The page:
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Snowmobile club optimistic about season

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The Sunset Country Snowmobile Club attended to some administrative matters at its general meeting here Tuesday night—and for the most part, its executives are optimistic about this season.

“There was interesting discussions,” SCSC president Rick Socholotuk said yesterday. “There were ideas that were brought up that will be brought up to the board.”

But whether this translates into the club holding its regular events still depends on snowfall, which has been minimal so far this winter, he added.

No dates for the club’s regular “fun runs” or poker derbies were announced.

“We need snow. It’s all pretty iffy right now,” Socholotuk admitted.

Another major area of discussion centered on snowmobile permit prices. Socholotuk clarified that $116.35 of the $160 permit (the price after Dec. 1) goes to the local club. $34.65 goes to the cost of permits while $10 goes to the Ontario Federation of Snowmobile Club’s trail insurance.

The money will be used to refurbish trails. Volunteers are welcome to join the group embarking on a snow-packing run Dec. 29 on the LaBelle trails.

In other news, Dave Hyatt and Bill O’Leary were named to round out the 10-person board of directors (not six as was reported in Tuesday’s Daily Bulletin).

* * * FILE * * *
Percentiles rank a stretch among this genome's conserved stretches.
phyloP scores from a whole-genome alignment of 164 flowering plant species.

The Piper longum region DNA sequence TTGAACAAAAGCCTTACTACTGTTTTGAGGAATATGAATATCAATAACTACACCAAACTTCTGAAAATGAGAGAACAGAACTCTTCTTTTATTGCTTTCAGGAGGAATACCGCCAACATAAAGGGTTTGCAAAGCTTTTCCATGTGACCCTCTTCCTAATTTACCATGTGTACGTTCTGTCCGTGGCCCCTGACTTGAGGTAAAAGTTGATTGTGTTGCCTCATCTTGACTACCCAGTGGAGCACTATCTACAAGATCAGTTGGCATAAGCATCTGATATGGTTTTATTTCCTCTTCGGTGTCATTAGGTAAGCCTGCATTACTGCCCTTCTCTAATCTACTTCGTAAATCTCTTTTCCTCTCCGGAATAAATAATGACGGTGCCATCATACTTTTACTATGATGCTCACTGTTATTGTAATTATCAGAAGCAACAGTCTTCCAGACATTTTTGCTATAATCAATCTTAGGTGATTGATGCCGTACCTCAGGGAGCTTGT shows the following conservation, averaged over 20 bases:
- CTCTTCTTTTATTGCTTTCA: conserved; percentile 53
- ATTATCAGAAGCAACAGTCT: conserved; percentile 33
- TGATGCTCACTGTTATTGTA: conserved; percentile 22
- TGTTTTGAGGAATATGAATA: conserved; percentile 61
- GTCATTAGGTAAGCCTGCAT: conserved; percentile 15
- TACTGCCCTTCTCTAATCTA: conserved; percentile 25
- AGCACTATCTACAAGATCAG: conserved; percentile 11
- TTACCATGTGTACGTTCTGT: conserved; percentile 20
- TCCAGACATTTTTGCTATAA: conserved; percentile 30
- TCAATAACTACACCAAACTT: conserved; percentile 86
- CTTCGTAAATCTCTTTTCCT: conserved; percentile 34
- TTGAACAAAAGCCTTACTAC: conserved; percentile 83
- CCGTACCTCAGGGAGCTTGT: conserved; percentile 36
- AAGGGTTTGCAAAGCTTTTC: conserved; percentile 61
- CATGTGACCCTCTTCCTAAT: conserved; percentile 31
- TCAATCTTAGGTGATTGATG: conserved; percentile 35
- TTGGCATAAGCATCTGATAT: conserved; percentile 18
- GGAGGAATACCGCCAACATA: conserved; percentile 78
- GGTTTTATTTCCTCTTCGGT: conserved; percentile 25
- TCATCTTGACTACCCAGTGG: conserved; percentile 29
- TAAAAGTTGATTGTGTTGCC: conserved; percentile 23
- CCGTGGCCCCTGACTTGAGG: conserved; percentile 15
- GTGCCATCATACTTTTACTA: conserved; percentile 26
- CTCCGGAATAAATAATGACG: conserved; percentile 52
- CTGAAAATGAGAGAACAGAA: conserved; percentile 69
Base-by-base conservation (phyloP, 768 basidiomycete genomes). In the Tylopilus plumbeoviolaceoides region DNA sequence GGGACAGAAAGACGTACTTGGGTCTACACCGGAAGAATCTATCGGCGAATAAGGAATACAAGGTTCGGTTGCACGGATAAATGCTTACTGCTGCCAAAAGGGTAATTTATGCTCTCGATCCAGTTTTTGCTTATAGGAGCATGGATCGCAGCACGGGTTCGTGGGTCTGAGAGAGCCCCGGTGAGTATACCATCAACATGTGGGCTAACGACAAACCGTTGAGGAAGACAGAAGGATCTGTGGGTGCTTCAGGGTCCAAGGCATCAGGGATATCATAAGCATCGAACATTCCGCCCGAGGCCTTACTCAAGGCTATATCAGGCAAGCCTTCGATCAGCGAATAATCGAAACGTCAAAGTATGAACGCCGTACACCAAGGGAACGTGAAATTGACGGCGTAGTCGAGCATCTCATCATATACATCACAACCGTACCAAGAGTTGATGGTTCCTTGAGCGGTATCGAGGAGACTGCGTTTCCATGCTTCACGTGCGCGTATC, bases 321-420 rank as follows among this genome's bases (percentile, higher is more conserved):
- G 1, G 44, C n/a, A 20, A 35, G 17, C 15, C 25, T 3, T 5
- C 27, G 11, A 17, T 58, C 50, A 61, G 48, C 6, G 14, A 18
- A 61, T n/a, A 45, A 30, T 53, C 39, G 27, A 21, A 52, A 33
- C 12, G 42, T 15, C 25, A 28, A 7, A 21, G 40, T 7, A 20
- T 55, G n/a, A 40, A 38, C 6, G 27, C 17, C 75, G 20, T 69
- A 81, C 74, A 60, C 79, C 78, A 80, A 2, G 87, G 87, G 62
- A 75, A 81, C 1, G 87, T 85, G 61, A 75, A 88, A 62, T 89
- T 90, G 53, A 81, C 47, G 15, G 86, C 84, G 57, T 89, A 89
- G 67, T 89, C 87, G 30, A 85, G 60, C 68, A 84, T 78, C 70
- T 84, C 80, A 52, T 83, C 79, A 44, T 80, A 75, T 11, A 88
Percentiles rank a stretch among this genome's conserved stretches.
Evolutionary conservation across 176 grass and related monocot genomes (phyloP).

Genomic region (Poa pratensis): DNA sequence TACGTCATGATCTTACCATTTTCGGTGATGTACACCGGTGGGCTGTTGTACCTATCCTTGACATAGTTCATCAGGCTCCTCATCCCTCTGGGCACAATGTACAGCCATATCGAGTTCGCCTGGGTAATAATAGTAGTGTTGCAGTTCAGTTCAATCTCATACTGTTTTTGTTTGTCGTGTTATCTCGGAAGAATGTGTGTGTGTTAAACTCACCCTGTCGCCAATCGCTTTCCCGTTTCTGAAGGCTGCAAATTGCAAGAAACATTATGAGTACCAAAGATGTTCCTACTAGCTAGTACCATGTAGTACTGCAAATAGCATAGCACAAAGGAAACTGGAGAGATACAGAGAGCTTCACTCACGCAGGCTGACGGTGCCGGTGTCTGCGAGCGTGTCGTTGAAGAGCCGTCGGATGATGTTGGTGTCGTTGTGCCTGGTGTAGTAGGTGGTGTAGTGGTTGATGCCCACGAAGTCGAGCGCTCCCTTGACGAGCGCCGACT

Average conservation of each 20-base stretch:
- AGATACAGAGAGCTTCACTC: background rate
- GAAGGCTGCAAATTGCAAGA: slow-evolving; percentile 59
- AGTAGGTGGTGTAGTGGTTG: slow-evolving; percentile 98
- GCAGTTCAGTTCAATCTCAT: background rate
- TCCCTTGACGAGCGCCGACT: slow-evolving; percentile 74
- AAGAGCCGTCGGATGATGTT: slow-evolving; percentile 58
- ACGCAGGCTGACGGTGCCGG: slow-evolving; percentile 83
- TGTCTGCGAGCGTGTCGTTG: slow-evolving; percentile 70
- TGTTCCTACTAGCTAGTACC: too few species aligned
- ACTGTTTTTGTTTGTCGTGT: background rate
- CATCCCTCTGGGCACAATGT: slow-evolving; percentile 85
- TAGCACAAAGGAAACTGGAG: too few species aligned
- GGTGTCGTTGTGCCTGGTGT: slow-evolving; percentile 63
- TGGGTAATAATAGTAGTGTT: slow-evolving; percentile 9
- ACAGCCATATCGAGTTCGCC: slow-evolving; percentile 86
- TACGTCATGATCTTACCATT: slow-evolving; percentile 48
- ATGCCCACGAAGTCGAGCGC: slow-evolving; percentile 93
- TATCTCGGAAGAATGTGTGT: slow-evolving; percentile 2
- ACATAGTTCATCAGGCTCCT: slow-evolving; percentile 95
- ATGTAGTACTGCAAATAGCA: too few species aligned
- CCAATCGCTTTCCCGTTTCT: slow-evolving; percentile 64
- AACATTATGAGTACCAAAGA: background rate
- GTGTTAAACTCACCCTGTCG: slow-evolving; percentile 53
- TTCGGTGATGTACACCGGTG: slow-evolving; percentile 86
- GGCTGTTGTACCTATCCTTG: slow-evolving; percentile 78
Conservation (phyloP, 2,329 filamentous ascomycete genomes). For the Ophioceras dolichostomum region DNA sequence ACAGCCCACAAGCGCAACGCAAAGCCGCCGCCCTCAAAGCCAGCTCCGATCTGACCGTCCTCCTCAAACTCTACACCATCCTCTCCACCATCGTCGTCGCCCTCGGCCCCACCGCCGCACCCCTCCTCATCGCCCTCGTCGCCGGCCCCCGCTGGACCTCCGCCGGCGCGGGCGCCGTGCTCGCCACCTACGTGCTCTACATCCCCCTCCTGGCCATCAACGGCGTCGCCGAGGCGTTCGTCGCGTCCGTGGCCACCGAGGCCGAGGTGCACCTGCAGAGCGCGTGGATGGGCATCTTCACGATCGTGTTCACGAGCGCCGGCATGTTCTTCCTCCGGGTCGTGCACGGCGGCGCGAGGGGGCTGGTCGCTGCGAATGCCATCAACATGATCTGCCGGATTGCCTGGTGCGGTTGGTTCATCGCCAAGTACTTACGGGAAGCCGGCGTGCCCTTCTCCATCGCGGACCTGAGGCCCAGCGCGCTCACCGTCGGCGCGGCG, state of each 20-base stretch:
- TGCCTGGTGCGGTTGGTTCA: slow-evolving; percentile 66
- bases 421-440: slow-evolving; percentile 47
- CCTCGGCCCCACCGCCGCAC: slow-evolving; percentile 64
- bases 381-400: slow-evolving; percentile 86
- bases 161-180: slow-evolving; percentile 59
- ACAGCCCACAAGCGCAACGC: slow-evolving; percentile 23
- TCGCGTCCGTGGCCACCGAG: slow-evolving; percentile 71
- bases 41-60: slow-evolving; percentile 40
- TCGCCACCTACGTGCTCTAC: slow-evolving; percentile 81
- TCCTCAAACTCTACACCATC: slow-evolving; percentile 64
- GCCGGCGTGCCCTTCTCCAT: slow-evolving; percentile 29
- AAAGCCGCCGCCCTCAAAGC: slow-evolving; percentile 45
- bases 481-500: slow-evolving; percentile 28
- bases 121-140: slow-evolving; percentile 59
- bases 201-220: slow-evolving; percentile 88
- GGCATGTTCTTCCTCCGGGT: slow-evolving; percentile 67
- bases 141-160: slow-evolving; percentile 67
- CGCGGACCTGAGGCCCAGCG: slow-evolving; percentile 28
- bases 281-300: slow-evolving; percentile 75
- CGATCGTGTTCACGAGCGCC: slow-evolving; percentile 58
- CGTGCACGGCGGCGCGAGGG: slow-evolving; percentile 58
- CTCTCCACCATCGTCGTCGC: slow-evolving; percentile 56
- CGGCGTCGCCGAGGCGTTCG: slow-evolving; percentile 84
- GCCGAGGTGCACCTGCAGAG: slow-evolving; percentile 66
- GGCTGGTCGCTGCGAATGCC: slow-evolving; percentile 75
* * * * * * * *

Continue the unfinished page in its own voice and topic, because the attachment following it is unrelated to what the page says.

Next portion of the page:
Overall, Socholotuk said he was pleased with the 22 people who showed up for the meeting. The number was roughly one-fifth of the confirmed 105 permits sold at last count Tuesday—double what it was two weeks ago.

“That was the biggest turnout in years,” he said. “It showed us that people’s interest is there. There’s a group with a desire to help.

“We welcome all the talent to lend us a hand,” he added.

In related news, Socholotuk will hold his annual snowmobile licensing course Dec. 27 at the clubhouse. Those interested can register with a $23 fee tomorrow between 4 p.m. and 6 p.m. at the clubhouse.

The course is open for those aged 12 to 16, and only the first 20 people will be taken.

“It’s a fun course and the kids need it if they want to operate [snowmachines] off their own property,” Socholotuk noted.

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